But I guess I should talk about content! Every day for the whole morning, papers were read by various scholars and quasi’s (like me). Each person had only ten minutes, so this basically consisted of reading as fast as possible. Foreign papers had been previously translated into Vietnamese and Chinese, and then “edited” by the government. The Vietnamese version was broadcast loudly over the speakers (and Vietnamese is not a gentle language), while English and Chinese could be heard with difficulty in the headphones connected to a little steamy booth on the upper level where nuns were diligently reading and trying to keep up. The papers ranged from excellent to a good opportunity to visit the porto-potties. The subject of the conference this time was “eminent Buddhist women”, so many of the papers were straightforward histories of women and nuns whose stories might easily have been overlooked were it not for this conference. This in itself is one great gift of the Sakyadhita organization. Many of these stories were of Vietnamese women, and I felt the sense of wonderment from the readers that there seemed to be people who actually wanted to hear their stories. The end of exclusively andocentric story-telling is surely in sight. There were other topics as well, including about the environment, Buddhist pedagogy, animal rights, women’s leadership, social work, and engaged Buddhism. Individual paper topics and abstracts can still be viewed on the Sakyadhita website.
For my own paper, cut and pasted from the introduction to the Niguma book, I explored the rather unpopular notion that our great dakinis and precious female role models in the Tibetan tradition might be male symbols of enlightenment—basically yogi pin-up girls. For the exciting conclusion to this query, you can see the paper attached, or read the book.
In the afternoons there were various workshops to choose from. The ones I attended suffered greatly from communication and translation issues, but were wonderful opportunities to get to know some of the people. Two personal consequences of the workshops were an interview in The Guardian (Asian version), and a vow of vegetarianism (OMG!). One afternoon late in the conference there was a significant workshop in the main hall that requires a little background information:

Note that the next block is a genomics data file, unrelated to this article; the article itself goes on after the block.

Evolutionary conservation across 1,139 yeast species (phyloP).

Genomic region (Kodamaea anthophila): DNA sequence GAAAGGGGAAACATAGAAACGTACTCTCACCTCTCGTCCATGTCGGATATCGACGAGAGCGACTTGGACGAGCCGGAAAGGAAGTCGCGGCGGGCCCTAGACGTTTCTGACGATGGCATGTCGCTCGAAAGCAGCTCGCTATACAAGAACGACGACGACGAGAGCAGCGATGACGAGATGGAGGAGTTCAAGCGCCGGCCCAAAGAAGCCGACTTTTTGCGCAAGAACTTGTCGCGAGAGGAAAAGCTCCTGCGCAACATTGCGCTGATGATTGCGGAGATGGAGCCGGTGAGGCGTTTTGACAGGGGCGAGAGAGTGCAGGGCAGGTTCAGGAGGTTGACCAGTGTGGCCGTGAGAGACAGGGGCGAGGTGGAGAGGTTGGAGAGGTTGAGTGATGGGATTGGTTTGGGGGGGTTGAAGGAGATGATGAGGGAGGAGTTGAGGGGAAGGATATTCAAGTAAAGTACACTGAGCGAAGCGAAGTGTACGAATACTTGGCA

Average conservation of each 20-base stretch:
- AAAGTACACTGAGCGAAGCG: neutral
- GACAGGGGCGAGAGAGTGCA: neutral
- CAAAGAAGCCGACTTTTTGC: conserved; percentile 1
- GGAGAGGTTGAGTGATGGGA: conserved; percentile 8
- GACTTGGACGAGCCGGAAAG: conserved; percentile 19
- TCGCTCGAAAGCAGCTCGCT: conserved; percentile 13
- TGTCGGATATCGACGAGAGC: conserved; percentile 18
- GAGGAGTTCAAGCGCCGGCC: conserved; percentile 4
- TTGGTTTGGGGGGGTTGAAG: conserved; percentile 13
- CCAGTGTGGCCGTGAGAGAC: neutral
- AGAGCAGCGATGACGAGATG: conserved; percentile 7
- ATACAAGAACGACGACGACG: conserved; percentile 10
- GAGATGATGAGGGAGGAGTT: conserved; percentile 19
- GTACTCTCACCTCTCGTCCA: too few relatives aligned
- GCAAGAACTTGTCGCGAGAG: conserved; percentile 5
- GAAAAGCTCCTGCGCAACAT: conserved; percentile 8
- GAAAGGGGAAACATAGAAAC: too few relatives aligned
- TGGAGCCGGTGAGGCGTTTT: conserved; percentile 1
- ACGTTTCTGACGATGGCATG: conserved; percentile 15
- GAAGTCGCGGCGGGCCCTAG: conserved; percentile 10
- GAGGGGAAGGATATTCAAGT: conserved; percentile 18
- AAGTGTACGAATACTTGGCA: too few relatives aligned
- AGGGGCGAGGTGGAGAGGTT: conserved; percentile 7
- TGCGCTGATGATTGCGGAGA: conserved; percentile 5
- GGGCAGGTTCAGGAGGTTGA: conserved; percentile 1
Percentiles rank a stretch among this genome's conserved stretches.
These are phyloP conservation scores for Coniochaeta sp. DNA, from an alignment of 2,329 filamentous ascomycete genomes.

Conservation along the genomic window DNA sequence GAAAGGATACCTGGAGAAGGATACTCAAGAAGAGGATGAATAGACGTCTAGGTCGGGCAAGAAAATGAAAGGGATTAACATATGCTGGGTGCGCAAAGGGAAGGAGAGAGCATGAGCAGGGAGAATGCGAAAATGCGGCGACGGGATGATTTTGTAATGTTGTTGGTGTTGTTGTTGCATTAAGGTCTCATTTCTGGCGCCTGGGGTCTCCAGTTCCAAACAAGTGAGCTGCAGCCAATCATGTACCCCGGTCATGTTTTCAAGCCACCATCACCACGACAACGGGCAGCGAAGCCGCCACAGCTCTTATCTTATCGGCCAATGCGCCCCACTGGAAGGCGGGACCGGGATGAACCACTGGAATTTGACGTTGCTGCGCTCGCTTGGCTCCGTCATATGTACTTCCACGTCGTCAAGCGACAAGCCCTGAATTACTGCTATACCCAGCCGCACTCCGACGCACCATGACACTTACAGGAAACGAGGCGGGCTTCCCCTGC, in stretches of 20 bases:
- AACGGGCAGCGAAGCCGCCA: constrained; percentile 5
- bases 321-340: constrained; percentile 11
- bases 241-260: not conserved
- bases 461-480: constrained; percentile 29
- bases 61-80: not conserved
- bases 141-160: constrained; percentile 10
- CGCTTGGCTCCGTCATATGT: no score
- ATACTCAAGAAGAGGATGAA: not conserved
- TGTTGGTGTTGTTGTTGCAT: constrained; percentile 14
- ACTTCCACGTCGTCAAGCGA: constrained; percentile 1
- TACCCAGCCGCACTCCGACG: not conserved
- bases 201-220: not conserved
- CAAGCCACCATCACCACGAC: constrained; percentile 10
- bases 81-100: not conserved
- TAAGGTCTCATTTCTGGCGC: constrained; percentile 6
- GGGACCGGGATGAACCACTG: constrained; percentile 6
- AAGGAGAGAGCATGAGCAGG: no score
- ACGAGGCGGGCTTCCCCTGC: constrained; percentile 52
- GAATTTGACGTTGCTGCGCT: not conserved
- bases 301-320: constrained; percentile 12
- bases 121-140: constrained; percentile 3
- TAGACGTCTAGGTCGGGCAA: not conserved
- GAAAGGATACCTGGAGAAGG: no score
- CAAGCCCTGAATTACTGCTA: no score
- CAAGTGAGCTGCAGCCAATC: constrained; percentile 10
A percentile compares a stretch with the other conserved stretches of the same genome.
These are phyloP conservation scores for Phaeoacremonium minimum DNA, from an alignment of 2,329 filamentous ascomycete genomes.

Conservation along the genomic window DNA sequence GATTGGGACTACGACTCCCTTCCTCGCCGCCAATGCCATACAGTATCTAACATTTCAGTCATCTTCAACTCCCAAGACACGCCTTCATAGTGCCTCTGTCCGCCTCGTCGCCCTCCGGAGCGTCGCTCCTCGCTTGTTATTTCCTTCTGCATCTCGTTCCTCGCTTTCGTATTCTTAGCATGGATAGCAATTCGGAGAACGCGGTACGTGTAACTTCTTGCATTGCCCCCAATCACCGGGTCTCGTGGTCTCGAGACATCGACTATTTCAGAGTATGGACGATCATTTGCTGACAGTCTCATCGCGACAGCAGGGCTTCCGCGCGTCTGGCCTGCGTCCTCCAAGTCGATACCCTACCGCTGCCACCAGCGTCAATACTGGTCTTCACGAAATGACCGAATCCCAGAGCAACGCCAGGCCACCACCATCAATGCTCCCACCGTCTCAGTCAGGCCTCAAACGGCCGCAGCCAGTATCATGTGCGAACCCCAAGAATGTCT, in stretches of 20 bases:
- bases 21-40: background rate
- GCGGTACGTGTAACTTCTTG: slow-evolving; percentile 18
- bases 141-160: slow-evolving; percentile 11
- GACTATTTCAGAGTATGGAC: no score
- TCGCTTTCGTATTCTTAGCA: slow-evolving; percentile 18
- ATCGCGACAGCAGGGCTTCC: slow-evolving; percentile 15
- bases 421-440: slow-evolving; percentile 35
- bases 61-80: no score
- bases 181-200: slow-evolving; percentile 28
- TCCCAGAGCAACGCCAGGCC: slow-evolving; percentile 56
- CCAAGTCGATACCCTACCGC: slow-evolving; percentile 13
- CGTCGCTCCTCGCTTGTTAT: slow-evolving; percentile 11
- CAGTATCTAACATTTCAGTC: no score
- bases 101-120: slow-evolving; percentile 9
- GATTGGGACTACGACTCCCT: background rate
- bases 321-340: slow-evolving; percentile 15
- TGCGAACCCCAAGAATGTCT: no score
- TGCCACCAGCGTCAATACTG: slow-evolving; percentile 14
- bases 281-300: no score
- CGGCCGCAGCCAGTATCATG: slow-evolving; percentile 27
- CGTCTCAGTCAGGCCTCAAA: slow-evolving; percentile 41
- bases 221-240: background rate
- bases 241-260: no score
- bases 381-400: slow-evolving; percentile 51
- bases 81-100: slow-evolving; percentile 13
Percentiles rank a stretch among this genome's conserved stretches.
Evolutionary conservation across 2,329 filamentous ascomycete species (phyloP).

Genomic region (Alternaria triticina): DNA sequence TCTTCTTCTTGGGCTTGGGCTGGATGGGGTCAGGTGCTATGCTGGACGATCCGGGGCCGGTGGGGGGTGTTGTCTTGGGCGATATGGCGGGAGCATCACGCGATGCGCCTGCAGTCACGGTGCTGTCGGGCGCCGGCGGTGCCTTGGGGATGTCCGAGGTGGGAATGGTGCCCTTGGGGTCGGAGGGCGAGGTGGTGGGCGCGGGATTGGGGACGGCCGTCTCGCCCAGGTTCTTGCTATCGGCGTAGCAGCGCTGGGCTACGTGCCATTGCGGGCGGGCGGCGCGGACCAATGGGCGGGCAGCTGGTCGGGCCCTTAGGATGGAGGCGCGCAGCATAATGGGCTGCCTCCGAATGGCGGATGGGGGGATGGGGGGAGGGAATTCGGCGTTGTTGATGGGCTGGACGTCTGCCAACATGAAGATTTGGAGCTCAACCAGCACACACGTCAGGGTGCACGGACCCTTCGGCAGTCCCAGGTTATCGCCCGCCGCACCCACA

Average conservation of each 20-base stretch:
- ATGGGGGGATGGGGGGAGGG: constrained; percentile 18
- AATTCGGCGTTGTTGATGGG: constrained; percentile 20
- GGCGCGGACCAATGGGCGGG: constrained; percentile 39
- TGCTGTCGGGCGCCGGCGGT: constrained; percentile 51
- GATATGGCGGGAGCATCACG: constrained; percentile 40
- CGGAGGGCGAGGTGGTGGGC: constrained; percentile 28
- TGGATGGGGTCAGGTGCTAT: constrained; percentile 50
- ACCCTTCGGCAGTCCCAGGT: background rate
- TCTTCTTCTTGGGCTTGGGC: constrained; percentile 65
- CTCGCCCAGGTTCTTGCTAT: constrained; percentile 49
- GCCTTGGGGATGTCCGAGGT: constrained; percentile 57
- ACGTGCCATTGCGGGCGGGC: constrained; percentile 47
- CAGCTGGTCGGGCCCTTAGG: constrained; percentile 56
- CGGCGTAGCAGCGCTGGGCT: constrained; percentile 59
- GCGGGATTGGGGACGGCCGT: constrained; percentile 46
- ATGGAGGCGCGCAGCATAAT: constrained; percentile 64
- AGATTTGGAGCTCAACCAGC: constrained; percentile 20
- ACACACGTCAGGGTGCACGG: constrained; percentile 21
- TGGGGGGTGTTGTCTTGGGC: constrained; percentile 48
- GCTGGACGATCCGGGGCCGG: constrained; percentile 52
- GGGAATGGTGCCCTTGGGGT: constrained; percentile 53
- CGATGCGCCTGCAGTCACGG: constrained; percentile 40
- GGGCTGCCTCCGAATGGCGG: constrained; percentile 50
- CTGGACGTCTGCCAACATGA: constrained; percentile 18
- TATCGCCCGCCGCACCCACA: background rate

Two distressing events happened in the Buddhist world immediately before this conference that you may or many not know of. One is that, according to Thich Naht Hanh, the inhabitants of two of his monasteries in Vietnam, Bat Nha and Phuoc Hu, were violently evicted by government forces. This is of course denied by the government, and from what I’ve read, the situation is not so clear. The other event concerning Thailand and Australia is even more complicated. Very briefly, one of the senior western monks of the Thai Forest Tradition, Achan Brahm, bestowed the full bikkhuni ordination on some women before receiving the approval of the conservative monk leadership in Thailand (which he apparently knew he would not get and therefore “rushed” the ordination). Achan Brahm was then excommunicated from the order. The distressing part to western Theravadin practitioners has been that two of their senior male teachers, the highly respected Achans Amaro and Sumeda, came out in support of the leadership and against the ordination.
These two events were the elephants in the temple, and I wondered if they would ever be noticed. Of the first one, there was ne’er a whisper (which was probably wise, if we wanted to even have a conference in Vietnam). But the issue of bikkhuni ordination, it was finally announced, was going to be the subject of an afternoon workshop late in the conference. It was well attended, and there was a senior representative of the Thai Forest Tradition from Australia on the panel. I had spoken with her and another senior nun of that tradition earlier, and had only noticed great resistance to the subject. Her speech at this workshop was underwhelming at best, and a study in describing the stitching in the emperor’s new clothes at worst. Nothing of the controversy was even mentioned. So it was left to Dhammananda Bikkuni, or Dr. Chatsumarn Kabilsingh of Thailand, to finally air it. I had met Dr. Kamilsingh before, at the conference of Women Religious Leaders in Geneva, soon after her ordination as a bikkhuni. And I had watched as the Thai monks in attendance walked out of the room as soon as she took the podium.
There is great resistance to fully ordained nuns in Thailand, and it’s hard not to think that it relates to the fact that the more vows one has, the more worthy one is of the offerings of laypeople who make merit in this way. The absence of nuns with the full set of vows ensures that the monastic women have no economic support and must continue to serve monks in the monasteries to survive. Well, that’s the cynical view. The official reasons are nit-picky lineage stuff, concisely laid out at the workshop by a German professor and fully ordained nun at the University of Hamburg, Jampa Tsedroen: